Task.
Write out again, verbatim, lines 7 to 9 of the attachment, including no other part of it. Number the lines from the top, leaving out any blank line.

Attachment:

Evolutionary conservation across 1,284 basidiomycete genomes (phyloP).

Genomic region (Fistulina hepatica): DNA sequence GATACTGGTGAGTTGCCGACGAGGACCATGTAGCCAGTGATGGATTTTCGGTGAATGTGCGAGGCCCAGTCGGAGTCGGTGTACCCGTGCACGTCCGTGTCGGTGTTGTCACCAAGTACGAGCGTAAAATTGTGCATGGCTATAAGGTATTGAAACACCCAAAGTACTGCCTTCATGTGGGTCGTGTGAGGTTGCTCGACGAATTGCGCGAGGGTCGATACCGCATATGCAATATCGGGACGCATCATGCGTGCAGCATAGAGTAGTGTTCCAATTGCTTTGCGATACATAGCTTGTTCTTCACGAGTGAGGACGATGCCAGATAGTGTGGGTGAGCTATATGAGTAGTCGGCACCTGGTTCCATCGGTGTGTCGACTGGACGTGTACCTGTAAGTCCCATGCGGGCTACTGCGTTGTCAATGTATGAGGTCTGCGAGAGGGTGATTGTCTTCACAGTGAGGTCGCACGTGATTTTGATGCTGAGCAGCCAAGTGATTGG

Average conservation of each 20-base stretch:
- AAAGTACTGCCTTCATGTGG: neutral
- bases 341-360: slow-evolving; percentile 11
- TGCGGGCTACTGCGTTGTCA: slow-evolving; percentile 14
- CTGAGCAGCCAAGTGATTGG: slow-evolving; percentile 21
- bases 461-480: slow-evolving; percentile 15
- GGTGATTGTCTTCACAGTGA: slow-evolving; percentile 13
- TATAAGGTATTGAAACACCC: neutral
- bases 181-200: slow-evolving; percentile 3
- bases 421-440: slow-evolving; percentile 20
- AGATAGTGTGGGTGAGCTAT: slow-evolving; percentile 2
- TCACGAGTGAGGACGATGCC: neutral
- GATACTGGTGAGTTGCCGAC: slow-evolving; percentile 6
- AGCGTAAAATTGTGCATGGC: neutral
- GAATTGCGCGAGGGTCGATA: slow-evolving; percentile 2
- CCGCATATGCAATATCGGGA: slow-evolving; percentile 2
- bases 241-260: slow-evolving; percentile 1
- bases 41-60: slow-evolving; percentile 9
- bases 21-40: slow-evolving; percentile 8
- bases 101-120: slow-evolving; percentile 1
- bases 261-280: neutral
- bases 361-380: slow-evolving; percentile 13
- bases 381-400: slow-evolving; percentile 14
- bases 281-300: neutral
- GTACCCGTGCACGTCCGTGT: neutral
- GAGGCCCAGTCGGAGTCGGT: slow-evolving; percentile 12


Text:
- CTGAGCAGCCAAGTGATTGG: slow-evolving; percentile 21
- bases 461-480: slow-evolving; percentile 15
- GGTGATTGTCTTCACAGTGA: slow-evolving; percentile 13